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Homework, Haircuts, and Tattoos: Co-Parenting Compromises

Dear Carolyn,

I share custody of our son with my ex-husband. Another school year is about the begin. I dread the issues with homework. As my son gets older and homework gets more important, there has to be something we can do as parents to make sure homework is both done consistently and turned in consistently. My ex is a little more concerned with fun at his house that homework, although he is a pretty good father. What are homework guidelines for sharing custody every other week during the school year?



Carolyn Answers…

The homework routine is important. Note, I used the word routine.

The first basic problem boils down to your son already has two routines: one at mom’s house and one at dad’s house. I suggest a discussion with your ex regarding homework so that each of you have a similar routine.

There are four topics you should discuss. (1) Where is homework done? Your child needs a general workspace that is associated with homework. Your child needs the special homework space at Dad’s house and at Mom’s house. This could be a desk or the quiet end of a kitchen counter, but consistency is important. The location needs to be associated with thinking and learning. The space needs to be quiet and distraction free. (2) The homework space needs to be stocked with school supplies, such as pencils, pens, erasers, colored pencils, paper, construction paper, glue, crayons, and any other age appropriate and teacher prescribed supply. (3) There needs to be a routine. Most typically, the routine may be to finish homework before play. Or, maybe your child would do better with a snack, half hour of outside play, and then homework. Whatever the routine, however, it would be nice if you and your ex can utilize a similar routine and consistency from household to household. (4) Communication with your ex and the teacher on what the assignments are is also critical. Some teachers utilize websites to post homework. Others use homework journals. Understand the methods of all of your child’s teachers. Meet with them with your ex and discuss homework, so everyone is on the same page.

Now, a word on longer-term projects. These are projects your child is given several weeks to complete. The project spans time at Mom’s house and time at Dad’s house. Most projects can be broken done into component parts. You might sit down with you child’s teacher at the beginning of a project and discuss the components. Ideally, the components could be written as a “to do” list so that components could be assigned as things to be done at Mom’s house and things to be done at Dad’s house. This certainly beats all of the project being completed on the Sunday before the project is due. Plus, it is a chance to teach your child planning and organizational skills.


Dear Carolyn,

I share joint legal custody of our daughter, and I have most of the physical custody in the school year. Our daughter is 13, and a wild child. My ex allowed his mother (child’s grandmother) to take her for a haircut and a small tattoo she wanted. My ex well knew I didn’t want her to have the haircut and the tattoo. What do I do?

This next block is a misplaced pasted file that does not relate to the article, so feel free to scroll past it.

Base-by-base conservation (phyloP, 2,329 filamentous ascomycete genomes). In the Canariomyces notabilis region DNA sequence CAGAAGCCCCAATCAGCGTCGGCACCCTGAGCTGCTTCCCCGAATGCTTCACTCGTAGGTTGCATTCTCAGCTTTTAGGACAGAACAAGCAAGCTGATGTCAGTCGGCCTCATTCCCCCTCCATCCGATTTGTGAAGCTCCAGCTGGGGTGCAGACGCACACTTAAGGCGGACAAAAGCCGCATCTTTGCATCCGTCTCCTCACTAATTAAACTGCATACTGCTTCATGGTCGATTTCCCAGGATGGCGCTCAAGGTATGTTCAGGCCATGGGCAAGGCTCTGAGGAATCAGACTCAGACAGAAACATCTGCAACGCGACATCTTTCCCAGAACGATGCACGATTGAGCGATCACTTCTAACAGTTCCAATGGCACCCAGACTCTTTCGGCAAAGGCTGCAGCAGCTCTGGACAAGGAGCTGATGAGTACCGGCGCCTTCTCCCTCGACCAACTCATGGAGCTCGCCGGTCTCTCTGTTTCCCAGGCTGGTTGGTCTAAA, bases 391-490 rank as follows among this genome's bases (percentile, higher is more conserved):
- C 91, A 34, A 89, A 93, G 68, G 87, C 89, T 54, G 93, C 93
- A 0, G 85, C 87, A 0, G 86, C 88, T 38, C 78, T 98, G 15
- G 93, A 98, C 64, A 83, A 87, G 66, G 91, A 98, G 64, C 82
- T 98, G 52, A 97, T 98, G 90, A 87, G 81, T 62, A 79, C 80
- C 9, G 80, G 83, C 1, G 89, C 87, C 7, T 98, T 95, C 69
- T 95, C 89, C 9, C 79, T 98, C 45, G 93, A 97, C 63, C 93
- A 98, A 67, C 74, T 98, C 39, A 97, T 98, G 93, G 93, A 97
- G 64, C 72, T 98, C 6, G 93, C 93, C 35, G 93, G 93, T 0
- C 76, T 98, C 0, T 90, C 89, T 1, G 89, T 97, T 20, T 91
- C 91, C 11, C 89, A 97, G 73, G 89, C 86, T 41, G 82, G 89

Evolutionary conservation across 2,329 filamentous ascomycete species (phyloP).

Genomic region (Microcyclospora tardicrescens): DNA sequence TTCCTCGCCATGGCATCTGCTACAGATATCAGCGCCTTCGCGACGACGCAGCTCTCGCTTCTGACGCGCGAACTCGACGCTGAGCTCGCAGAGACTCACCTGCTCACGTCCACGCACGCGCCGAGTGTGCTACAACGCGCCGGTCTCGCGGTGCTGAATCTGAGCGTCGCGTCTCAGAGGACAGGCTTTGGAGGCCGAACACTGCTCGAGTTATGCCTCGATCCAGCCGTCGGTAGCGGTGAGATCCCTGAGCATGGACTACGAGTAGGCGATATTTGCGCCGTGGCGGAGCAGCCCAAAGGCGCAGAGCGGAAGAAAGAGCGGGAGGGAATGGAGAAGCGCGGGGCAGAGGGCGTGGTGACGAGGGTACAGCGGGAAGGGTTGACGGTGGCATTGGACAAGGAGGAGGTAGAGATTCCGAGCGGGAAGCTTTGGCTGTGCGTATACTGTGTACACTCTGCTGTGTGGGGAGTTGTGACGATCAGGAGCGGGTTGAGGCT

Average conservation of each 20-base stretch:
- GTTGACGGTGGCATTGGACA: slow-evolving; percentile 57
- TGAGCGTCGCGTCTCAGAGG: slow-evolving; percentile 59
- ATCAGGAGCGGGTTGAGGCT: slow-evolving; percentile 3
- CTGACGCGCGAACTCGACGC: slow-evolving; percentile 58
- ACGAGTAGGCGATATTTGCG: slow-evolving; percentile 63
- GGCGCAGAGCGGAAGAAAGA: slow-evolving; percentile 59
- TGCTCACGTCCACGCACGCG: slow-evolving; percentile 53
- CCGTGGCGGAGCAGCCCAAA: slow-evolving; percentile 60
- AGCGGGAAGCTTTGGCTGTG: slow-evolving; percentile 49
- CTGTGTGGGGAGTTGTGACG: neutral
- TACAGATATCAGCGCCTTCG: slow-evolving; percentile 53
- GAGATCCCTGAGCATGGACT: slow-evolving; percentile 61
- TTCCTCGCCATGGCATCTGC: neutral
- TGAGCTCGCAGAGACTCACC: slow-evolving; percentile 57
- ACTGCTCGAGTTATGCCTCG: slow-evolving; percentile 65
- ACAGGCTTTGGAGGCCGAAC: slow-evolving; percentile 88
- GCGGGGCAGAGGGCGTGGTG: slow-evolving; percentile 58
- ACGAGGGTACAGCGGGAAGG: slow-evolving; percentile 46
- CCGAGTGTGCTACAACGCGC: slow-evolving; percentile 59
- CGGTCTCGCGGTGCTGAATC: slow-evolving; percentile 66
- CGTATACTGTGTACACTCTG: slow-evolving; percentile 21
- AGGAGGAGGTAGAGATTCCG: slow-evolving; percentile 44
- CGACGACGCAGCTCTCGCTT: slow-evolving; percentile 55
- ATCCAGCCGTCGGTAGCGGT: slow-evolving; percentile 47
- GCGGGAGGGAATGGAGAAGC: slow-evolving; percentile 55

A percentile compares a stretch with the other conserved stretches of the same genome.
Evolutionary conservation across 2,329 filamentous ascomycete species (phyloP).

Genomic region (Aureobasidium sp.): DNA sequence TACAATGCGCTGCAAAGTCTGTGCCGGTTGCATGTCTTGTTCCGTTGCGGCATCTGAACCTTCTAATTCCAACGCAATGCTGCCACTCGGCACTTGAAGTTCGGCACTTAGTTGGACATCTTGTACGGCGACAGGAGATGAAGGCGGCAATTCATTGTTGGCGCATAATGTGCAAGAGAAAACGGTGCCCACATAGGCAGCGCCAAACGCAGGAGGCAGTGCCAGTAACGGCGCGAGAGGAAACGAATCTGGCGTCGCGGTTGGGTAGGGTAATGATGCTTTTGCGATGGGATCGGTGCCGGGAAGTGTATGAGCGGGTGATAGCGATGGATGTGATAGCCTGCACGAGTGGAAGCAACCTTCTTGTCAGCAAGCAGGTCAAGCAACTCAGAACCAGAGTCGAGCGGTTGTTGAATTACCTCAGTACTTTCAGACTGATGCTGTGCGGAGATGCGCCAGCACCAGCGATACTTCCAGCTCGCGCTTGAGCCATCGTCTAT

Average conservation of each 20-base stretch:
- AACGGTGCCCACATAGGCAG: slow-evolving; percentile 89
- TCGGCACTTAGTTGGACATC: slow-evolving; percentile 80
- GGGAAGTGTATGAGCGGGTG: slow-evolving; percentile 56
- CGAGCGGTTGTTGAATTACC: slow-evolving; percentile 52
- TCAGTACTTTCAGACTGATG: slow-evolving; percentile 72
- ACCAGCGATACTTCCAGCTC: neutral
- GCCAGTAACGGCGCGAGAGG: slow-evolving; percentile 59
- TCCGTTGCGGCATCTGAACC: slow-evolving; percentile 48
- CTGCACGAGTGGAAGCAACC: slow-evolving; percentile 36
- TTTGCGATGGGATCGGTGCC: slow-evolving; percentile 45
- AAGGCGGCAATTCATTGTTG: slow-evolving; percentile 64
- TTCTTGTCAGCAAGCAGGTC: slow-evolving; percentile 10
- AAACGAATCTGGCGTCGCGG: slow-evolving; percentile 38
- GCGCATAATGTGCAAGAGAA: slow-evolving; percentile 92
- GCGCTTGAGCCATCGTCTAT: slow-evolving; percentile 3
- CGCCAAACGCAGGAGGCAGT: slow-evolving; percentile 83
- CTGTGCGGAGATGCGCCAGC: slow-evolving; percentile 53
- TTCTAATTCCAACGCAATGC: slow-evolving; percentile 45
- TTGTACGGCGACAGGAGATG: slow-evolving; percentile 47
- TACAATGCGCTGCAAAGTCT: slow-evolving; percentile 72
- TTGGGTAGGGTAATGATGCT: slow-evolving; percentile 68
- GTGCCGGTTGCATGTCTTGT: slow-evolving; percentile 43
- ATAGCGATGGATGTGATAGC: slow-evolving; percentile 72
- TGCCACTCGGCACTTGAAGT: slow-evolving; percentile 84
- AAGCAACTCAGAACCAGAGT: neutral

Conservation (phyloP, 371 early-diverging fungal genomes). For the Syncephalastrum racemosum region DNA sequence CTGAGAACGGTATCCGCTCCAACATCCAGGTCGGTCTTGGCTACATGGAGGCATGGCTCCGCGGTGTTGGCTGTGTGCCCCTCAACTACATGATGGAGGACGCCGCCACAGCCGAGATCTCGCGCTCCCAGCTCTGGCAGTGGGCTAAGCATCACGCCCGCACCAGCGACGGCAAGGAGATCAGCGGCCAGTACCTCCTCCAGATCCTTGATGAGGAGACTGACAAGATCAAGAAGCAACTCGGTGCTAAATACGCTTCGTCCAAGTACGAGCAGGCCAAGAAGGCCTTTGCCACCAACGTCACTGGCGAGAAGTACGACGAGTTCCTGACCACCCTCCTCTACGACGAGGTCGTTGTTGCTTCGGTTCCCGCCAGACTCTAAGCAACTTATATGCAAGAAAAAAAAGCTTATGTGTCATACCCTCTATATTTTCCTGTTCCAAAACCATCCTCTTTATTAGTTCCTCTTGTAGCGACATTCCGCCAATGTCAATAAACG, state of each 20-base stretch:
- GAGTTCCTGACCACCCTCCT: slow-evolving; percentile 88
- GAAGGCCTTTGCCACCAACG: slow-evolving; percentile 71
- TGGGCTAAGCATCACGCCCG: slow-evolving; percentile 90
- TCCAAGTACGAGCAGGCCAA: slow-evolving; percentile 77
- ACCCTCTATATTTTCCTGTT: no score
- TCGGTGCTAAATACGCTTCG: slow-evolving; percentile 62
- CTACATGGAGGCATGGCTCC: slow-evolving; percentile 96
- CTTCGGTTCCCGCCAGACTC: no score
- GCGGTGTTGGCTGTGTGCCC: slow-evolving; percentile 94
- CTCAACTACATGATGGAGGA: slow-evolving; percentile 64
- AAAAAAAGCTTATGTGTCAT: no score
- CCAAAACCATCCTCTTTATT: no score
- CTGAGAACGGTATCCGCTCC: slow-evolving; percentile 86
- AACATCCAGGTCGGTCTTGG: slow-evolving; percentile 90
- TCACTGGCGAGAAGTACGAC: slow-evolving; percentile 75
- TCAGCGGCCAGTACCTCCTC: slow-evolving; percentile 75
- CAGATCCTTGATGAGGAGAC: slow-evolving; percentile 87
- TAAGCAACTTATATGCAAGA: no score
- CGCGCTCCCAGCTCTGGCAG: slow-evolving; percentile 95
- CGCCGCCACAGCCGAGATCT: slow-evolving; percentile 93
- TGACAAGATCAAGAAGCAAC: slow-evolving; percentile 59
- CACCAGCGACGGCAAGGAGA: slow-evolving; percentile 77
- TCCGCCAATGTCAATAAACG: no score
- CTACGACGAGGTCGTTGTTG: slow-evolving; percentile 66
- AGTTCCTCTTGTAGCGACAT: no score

Carolyn Answers,

This question regarding the tattoo surprises me because it is illegal in North Carolina to tattoo a person under age 18. No permission can legally be given. NC General Statutes Section 15-400 states that it is unlawful for any person to tattoo the arm, limb, or any part of the body of any other person under the age of 18. This is a Class 2 misdemeanor. Virginia has a bit of a different take on the issue of tattooing and allows tattooing or body piercing of a minor with parent consent or medical supervision. I would definitely investigate who did the tattoo and where this happened as other minors could also be at risk.

Haircuts are a recurrent problem in child custody, and I find very few judges address which parent has the authority to decide hairstyle for a child. At 13 a child should be given some input into hair decisions, although over the years, hair has so many connotations such as rebellion or identification with a group. There are cultural and social implications associated with hairstyle and cut. Hair can even have gender, religious, and marital status implication. Social “class” can be measured by hairstyles.

The problem, of course, with the haircut is that once it is done, there is not an easy fix. The best practical advice is to have your daughter establish a relationship with a hair stylist she likes and get some practical advice. Give your daughter some latitude to interview stylists. Make this several fun events: lunch with Mom and interview at least three stylists on three Saturdays. Invite Dad to go for the stylist interviews as well. Educate your daughter, and have the stylist educate your daughter. Then, when grandma wants something different, your daughter can say: “I use Diane at XYZ salon, and let’s go there for the advice.”


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This blog is revised from a previous Ask Carolyn in The Rhino Times.

Send your questions on family law and divorce matters to “Ask Carolyn…” at, or P.O. Box 9023, Greensboro, NC  27427.  Please do not put identifying information in your questions. 

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